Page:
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									                  Overcoming the Challenges of Image Restoration
                                 Ronald Magarin

                    University of Hawai‘i - Institute for Astronomy
                                  Mentor: Doug Hope
                               Advisor: Stuart Jefferies
                      Home Institution: Maui Community College

Images of objects in space obtained by ground-based telescopes are often of poor quality,
due to turbulence in the atmosphere that is caused by a mixing of hot and cold air. This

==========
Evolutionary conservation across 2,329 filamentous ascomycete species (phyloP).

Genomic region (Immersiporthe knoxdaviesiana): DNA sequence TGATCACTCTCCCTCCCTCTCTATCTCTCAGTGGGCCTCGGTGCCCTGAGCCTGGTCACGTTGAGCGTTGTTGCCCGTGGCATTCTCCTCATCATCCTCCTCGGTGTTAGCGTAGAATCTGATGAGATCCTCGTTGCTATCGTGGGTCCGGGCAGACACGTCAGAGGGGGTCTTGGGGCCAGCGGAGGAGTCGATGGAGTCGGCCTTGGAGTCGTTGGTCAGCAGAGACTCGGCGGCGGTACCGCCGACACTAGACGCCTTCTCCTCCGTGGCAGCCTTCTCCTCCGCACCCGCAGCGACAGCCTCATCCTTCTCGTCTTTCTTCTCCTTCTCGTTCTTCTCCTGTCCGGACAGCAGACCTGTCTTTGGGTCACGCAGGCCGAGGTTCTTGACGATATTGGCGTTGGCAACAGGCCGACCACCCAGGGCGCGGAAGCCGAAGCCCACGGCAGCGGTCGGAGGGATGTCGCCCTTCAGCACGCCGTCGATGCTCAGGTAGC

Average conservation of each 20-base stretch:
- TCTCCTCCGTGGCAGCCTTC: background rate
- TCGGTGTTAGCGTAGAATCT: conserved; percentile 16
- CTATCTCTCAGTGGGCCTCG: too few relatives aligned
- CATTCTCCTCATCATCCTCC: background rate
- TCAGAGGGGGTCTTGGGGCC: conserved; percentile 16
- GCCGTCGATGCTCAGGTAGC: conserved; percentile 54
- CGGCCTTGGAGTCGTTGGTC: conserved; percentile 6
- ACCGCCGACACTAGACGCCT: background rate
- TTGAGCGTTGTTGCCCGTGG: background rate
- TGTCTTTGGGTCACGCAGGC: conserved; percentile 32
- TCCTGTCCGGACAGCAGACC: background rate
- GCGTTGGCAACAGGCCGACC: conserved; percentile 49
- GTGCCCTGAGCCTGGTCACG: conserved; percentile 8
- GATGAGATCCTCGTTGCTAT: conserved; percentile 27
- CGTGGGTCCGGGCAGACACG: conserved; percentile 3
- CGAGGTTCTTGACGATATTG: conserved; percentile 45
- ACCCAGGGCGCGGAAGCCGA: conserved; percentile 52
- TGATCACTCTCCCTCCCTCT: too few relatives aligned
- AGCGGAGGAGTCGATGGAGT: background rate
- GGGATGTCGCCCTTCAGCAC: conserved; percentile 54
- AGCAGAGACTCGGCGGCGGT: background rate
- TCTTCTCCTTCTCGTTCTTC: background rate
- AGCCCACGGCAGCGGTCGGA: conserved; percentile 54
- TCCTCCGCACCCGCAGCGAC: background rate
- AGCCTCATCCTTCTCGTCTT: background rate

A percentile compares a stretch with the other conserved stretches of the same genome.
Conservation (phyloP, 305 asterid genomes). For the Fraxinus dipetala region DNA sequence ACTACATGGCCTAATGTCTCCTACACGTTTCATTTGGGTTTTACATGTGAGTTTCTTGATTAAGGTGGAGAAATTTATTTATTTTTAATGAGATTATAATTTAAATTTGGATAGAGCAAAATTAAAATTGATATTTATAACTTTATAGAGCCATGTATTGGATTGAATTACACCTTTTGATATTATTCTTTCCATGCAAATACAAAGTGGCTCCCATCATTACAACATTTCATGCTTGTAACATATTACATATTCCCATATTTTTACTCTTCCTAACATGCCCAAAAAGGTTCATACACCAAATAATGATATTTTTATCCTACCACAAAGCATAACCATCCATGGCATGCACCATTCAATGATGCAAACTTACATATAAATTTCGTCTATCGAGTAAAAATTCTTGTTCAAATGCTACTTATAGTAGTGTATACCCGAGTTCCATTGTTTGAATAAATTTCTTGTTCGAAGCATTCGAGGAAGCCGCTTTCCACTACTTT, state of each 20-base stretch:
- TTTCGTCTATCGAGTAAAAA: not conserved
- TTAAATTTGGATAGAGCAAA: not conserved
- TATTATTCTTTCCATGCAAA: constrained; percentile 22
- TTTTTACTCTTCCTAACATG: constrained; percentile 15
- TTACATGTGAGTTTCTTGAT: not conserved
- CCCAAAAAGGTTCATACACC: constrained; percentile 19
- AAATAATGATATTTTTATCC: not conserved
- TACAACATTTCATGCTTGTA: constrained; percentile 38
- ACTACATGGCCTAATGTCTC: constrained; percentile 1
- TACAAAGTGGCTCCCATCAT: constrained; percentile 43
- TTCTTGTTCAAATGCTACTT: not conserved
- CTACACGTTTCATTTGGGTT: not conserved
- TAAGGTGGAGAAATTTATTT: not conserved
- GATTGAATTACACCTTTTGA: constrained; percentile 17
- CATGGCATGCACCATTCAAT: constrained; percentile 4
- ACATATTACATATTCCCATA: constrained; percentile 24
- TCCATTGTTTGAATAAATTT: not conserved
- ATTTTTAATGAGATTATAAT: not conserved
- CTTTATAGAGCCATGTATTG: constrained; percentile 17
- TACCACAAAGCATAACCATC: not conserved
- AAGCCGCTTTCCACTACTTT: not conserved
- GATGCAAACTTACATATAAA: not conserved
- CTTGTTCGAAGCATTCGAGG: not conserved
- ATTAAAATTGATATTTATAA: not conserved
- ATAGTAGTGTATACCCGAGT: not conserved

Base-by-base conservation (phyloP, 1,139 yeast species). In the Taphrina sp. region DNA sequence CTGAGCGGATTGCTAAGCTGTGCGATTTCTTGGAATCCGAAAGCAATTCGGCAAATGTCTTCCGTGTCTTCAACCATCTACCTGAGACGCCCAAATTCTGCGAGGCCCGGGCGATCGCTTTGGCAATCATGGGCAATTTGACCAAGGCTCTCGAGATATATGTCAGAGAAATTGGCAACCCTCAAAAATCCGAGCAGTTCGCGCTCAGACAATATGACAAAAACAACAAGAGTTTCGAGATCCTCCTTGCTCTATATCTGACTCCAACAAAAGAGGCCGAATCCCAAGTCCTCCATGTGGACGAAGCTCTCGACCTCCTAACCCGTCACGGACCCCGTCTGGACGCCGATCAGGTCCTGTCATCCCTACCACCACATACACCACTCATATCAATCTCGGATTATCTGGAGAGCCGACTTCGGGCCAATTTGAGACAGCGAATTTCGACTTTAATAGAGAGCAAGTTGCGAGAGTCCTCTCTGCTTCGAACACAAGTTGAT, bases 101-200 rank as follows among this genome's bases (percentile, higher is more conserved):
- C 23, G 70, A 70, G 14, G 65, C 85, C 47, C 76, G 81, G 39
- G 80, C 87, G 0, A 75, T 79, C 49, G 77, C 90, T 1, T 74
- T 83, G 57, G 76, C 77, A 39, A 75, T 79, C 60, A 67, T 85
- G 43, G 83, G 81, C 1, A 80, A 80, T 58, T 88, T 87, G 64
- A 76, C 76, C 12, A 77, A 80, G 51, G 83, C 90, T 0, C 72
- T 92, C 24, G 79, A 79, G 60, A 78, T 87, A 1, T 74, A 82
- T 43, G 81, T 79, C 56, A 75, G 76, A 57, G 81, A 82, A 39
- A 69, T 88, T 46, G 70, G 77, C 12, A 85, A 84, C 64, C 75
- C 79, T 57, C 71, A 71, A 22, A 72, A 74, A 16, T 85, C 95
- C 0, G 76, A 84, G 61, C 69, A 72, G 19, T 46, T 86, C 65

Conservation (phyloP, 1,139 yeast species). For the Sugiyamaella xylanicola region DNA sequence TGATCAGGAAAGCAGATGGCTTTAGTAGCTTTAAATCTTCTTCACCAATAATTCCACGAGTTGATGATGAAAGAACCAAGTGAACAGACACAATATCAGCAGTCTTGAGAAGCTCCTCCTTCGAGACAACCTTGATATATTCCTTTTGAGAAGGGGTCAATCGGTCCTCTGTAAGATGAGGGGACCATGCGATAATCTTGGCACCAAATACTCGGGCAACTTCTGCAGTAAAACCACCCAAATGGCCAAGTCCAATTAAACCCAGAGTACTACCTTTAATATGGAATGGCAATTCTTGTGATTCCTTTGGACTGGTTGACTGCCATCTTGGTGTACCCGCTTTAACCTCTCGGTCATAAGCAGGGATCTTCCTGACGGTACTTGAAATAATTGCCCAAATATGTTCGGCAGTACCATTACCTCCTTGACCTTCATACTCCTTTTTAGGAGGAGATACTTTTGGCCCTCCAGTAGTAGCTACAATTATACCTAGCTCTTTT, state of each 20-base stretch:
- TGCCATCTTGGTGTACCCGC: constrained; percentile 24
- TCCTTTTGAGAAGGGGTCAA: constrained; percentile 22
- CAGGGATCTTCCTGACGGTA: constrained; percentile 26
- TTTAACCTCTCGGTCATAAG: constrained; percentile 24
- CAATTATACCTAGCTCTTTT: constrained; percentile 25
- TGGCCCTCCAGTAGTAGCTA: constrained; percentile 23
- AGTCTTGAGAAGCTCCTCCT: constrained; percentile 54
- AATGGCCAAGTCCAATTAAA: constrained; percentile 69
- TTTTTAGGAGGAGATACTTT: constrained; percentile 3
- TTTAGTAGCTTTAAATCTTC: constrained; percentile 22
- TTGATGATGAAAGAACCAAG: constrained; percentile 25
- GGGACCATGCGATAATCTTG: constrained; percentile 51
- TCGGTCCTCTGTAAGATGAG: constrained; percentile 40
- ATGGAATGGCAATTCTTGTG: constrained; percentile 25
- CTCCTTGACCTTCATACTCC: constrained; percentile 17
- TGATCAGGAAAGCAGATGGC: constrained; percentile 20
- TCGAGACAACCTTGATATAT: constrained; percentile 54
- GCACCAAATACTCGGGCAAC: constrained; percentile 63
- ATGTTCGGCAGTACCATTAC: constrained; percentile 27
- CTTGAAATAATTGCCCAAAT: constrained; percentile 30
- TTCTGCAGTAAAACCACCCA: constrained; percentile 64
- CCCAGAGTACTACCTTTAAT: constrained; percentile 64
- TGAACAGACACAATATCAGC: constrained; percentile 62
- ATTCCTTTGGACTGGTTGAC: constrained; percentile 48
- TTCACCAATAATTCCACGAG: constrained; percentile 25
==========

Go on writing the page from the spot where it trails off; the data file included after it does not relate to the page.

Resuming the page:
turbulence causes a random blur in the image, which reduces the amount of information
about the object that can be inferred from the data. Removing this random blur is the
problem of image restoration. The success of image restoration depends on many factors,
such as the amount of data, the strength of the turbulence and constraints set by the
imaging system. One such constraint is the pupil function, which describes the
diameters of the primary and secondary mirrors of the telescope. Using simulations, we
investigate how using different pupil functions in the restoration process affects the
quality of the final restored image.

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